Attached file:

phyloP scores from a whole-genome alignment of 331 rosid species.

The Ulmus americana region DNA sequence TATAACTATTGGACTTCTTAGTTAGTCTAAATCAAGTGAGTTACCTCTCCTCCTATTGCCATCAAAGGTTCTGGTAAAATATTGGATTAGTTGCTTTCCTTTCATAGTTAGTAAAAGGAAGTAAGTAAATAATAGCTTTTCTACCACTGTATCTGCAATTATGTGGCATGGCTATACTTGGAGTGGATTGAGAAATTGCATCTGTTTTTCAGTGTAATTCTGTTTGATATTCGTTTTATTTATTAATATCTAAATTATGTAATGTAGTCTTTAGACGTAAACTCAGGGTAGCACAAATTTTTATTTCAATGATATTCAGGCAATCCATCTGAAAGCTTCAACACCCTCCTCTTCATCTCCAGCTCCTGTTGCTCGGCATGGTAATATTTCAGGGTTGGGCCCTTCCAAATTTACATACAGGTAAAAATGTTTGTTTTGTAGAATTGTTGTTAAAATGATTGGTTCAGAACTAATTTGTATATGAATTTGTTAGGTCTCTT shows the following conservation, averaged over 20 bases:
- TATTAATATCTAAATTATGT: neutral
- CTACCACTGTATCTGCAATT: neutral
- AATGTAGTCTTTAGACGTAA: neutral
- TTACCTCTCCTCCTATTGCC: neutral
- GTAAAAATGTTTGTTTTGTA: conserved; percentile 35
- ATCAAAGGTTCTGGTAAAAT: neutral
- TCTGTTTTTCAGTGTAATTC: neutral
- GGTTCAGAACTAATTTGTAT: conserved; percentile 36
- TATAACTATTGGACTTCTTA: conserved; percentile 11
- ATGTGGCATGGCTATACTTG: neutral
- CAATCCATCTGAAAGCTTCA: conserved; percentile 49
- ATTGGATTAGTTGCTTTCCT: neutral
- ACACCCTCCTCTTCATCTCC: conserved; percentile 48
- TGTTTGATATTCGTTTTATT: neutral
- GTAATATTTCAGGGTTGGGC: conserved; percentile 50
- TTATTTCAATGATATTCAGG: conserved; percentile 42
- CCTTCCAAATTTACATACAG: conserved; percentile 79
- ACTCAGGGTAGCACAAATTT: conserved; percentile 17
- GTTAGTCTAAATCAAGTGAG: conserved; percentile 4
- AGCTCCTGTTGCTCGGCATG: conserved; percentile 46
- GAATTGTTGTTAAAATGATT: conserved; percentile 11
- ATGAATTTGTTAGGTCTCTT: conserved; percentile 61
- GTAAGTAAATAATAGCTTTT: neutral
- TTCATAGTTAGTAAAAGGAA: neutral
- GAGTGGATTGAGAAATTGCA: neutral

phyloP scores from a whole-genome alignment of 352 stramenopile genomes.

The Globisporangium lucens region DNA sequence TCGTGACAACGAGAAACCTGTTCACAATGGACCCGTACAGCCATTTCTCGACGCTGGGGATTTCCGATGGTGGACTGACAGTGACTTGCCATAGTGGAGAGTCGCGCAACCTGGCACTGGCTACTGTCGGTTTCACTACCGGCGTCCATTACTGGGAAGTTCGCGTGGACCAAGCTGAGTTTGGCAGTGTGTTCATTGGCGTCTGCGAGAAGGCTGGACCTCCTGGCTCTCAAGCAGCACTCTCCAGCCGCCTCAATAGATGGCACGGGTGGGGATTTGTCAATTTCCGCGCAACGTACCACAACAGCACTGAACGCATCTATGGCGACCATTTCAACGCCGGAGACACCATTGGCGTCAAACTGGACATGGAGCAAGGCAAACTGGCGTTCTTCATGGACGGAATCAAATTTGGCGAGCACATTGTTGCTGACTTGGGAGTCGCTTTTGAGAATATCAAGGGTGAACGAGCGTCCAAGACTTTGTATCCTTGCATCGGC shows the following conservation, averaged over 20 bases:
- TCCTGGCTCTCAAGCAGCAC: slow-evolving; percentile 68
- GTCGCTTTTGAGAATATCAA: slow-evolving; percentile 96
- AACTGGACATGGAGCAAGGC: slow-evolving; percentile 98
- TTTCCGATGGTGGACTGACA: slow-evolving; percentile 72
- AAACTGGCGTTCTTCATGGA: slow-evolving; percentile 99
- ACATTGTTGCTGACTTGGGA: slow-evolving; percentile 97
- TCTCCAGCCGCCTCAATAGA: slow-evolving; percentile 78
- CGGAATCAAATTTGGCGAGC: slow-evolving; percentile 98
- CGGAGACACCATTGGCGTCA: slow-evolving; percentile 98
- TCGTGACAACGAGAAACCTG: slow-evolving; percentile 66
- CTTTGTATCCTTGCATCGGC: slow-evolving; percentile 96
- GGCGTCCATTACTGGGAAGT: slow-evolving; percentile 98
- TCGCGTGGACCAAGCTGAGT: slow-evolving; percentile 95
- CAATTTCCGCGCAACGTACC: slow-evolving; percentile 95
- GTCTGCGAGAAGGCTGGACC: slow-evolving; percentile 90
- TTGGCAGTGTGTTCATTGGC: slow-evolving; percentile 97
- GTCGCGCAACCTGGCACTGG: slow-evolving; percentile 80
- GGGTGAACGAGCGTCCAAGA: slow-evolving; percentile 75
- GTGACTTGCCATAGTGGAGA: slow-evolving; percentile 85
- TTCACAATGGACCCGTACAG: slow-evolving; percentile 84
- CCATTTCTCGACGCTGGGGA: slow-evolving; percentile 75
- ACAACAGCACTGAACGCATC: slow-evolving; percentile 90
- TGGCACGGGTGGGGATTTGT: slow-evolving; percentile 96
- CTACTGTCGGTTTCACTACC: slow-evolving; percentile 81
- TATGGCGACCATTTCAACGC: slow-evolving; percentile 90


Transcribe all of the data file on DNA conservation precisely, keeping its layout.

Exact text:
phyloP scores from a whole-genome alignment of 331 rosid species.

The Ulmus americana region DNA sequence TATAACTATTGGACTTCTTAGTTAGTCTAAATCAAGTGAGTTACCTCTCCTCCTATTGCCATCAAAGGTTCTGGTAAAATATTGGATTAGTTGCTTTCCTTTCATAGTTAGTAAAAGGAAGTAAGTAAATAATAGCTTTTCTACCACTGTATCTGCAATTATGTGGCATGGCTATACTTGGAGTGGATTGAGAAATTGCATCTGTTTTTCAGTGTAATTCTGTTTGATATTCGTTTTATTTATTAATATCTAAATTATGTAATGTAGTCTTTAGACGTAAACTCAGGGTAGCACAAATTTTTATTTCAATGATATTCAGGCAATCCATCTGAAAGCTTCAACACCCTCCTCTTCATCTCCAGCTCCTGTTGCTCGGCATGGTAATATTTCAGGGTTGGGCCCTTCCAAATTTACATACAGGTAAAAATGTTTGTTTTGTAGAATTGTTGTTAAAATGATTGGTTCAGAACTAATTTGTATATGAATTTGTTAGGTCTCTT shows the following conservation, averaged over 20 bases:
- TATTAATATCTAAATTATGT: neutral
- CTACCACTGTATCTGCAATT: neutral
- AATGTAGTCTTTAGACGTAA: neutral
- TTACCTCTCCTCCTATTGCC: neutral
- GTAAAAATGTTTGTTTTGTA: conserved; percentile 35
- ATCAAAGGTTCTGGTAAAAT: neutral
- TCTGTTTTTCAGTGTAATTC: neutral
- GGTTCAGAACTAATTTGTAT: conserved; percentile 36
- TATAACTATTGGACTTCTTA: conserved; percentile 11
- ATGTGGCATGGCTATACTTG: neutral
- CAATCCATCTGAAAGCTTCA: conserved; percentile 49
- ATTGGATTAGTTGCTTTCCT: neutral
- ACACCCTCCTCTTCATCTCC: conserved; percentile 48
- TGTTTGATATTCGTTTTATT: neutral
- GTAATATTTCAGGGTTGGGC: conserved; percentile 50
- TTATTTCAATGATATTCAGG: conserved; percentile 42
- CCTTCCAAATTTACATACAG: conserved; percentile 79
- ACTCAGGGTAGCACAAATTT: conserved; percentile 17
- GTTAGTCTAAATCAAGTGAG: conserved; percentile 4
- AGCTCCTGTTGCTCGGCATG: conserved; percentile 46
- GAATTGTTGTTAAAATGATT: conserved; percentile 11
- ATGAATTTGTTAGGTCTCTT: conserved; percentile 61
- GTAAGTAAATAATAGCTTTT: neutral
- TTCATAGTTAGTAAAAGGAA: neutral
- GAGTGGATTGAGAAATTGCA: neutral

phyloP scores from a whole-genome alignment of 352 stramenopile genomes.

The Globisporangium lucens region DNA sequence TCGTGACAACGAGAAACCTGTTCACAATGGACCCGTACAGCCATTTCTCGACGCTGGGGATTTCCGATGGTGGACTGACAGTGACTTGCCATAGTGGAGAGTCGCGCAACCTGGCACTGGCTACTGTCGGTTTCACTACCGGCGTCCATTACTGGGAAGTTCGCGTGGACCAAGCTGAGTTTGGCAGTGTGTTCATTGGCGTCTGCGAGAAGGCTGGACCTCCTGGCTCTCAAGCAGCACTCTCCAGCCGCCTCAATAGATGGCACGGGTGGGGATTTGTCAATTTCCGCGCAACGTACCACAACAGCACTGAACGCATCTATGGCGACCATTTCAACGCCGGAGACACCATTGGCGTCAAACTGGACATGGAGCAAGGCAAACTGGCGTTCTTCATGGACGGAATCAAATTTGGCGAGCACATTGTTGCTGACTTGGGAGTCGCTTTTGAGAATATCAAGGGTGAACGAGCGTCCAAGACTTTGTATCCTTGCATCGGC shows the following conservation, averaged over 20 bases:
- TCCTGGCTCTCAAGCAGCAC: slow-evolving; percentile 68
- GTCGCTTTTGAGAATATCAA: slow-evolving; percentile 96
- AACTGGACATGGAGCAAGGC: slow-evolving; percentile 98
- TTTCCGATGGTGGACTGACA: slow-evolving; percentile 72
- AAACTGGCGTTCTTCATGGA: slow-evolving; percentile 99
- ACATTGTTGCTGACTTGGGA: slow-evolving; percentile 97
- TCTCCAGCCGCCTCAATAGA: slow-evolving; percentile 78
- CGGAATCAAATTTGGCGAGC: slow-evolving; percentile 98
- CGGAGACACCATTGGCGTCA: slow-evolving; percentile 98
- TCGTGACAACGAGAAACCTG: slow-evolving; percentile 66
- CTTTGTATCCTTGCATCGGC: slow-evolving; percentile 96
- GGCGTCCATTACTGGGAAGT: slow-evolving; percentile 98
- TCGCGTGGACCAAGCTGAGT: slow-evolving; percentile 95
- CAATTTCCGCGCAACGTACC: slow-evolving; percentile 95
- GTCTGCGAGAAGGCTGGACC: slow-evolving; percentile 90
- TTGGCAGTGTGTTCATTGGC: slow-evolving; percentile 97
- GTCGCGCAACCTGGCACTGG: slow-evolving; percentile 80
- GGGTGAACGAGCGTCCAAGA: slow-evolving; percentile 75
- GTGACTTGCCATAGTGGAGA: slow-evolving; percentile 85
- TTCACAATGGACCCGTACAG: slow-evolving; percentile 84
- CCATTTCTCGACGCTGGGGA: slow-evolving; percentile 75
- ACAACAGCACTGAACGCATC: slow-evolving; percentile 90
- TGGCACGGGTGGGGATTTGT: slow-evolving; percentile 96
- CTACTGTCGGTTTCACTACC: slow-evolving; percentile 81
- TATGGCGACCATTTCAACGC: slow-evolving; percentile 90